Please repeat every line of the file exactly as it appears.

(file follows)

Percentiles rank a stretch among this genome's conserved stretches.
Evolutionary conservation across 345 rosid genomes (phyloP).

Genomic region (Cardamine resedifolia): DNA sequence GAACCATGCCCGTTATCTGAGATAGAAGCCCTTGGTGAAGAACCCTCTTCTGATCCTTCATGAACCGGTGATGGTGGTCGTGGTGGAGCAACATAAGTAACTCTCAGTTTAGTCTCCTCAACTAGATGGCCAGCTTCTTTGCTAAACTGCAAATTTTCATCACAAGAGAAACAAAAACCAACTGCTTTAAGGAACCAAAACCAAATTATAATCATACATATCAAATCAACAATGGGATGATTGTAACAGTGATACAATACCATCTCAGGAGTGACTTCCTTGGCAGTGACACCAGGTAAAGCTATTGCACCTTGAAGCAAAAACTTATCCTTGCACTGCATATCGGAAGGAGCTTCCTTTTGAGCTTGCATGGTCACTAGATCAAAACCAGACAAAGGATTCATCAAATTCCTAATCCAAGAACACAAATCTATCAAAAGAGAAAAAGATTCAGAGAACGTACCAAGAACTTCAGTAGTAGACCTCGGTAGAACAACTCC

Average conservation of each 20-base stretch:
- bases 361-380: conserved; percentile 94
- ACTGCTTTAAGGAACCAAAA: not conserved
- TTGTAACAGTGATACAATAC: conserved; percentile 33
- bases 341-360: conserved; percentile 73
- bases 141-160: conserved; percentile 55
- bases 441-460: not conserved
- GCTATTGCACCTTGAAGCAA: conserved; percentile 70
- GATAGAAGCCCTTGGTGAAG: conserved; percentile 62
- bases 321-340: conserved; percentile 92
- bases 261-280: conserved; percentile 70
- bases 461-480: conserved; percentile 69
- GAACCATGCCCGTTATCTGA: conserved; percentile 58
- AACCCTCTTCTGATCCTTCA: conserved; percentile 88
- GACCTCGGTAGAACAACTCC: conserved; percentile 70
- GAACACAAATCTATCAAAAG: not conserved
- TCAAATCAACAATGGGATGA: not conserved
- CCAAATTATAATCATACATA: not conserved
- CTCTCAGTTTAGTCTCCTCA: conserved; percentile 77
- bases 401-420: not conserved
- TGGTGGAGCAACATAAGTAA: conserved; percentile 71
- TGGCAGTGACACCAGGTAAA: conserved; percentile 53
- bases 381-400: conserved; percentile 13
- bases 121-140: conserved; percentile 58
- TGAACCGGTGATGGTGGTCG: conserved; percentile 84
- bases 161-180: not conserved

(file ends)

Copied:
Percentiles rank a stretch among this genome's conserved stretches.
Evolutionary conservation across 345 rosid genomes (phyloP).

Genomic region (Cardamine resedifolia): DNA sequence GAACCATGCCCGTTATCTGAGATAGAAGCCCTTGGTGAAGAACCCTCTTCTGATCCTTCATGAACCGGTGATGGTGGTCGTGGTGGAGCAACATAAGTAACTCTCAGTTTAGTCTCCTCAACTAGATGGCCAGCTTCTTTGCTAAACTGCAAATTTTCATCACAAGAGAAACAAAAACCAACTGCTTTAAGGAACCAAAACCAAATTATAATCATACATATCAAATCAACAATGGGATGATTGTAACAGTGATACAATACCATCTCAGGAGTGACTTCCTTGGCAGTGACACCAGGTAAAGCTATTGCACCTTGAAGCAAAAACTTATCCTTGCACTGCATATCGGAAGGAGCTTCCTTTTGAGCTTGCATGGTCACTAGATCAAAACCAGACAAAGGATTCATCAAATTCCTAATCCAAGAACACAAATCTATCAAAAGAGAAAAAGATTCAGAGAACGTACCAAGAACTTCAGTAGTAGACCTCGGTAGAACAACTCC

Average conservation of each 20-base stretch:
- bases 361-380: conserved; percentile 94
- ACTGCTTTAAGGAACCAAAA: not conserved
- TTGTAACAGTGATACAATAC: conserved; percentile 33
- bases 341-360: conserved; percentile 73
- bases 141-160: conserved; percentile 55
- bases 441-460: not conserved
- GCTATTGCACCTTGAAGCAA: conserved; percentile 70
- GATAGAAGCCCTTGGTGAAG: conserved; percentile 62
- bases 321-340: conserved; percentile 92
- bases 261-280: conserved; percentile 70
- bases 461-480: conserved; percentile 69
- GAACCATGCCCGTTATCTGA: conserved; percentile 58
- AACCCTCTTCTGATCCTTCA: conserved; percentile 88
- GACCTCGGTAGAACAACTCC: conserved; percentile 70
- GAACACAAATCTATCAAAAG: not conserved
- TCAAATCAACAATGGGATGA: not conserved
- CCAAATTATAATCATACATA: not conserved
- CTCTCAGTTTAGTCTCCTCA: conserved; percentile 77
- bases 401-420: not conserved
- TGGTGGAGCAACATAAGTAA: conserved; percentile 71
- TGGCAGTGACACCAGGTAAA: conserved; percentile 53
- bases 381-400: conserved; percentile 13
- bases 121-140: conserved; percentile 58
- TGAACCGGTGATGGTGGTCG: conserved; percentile 84
- bases 161-180: not conserved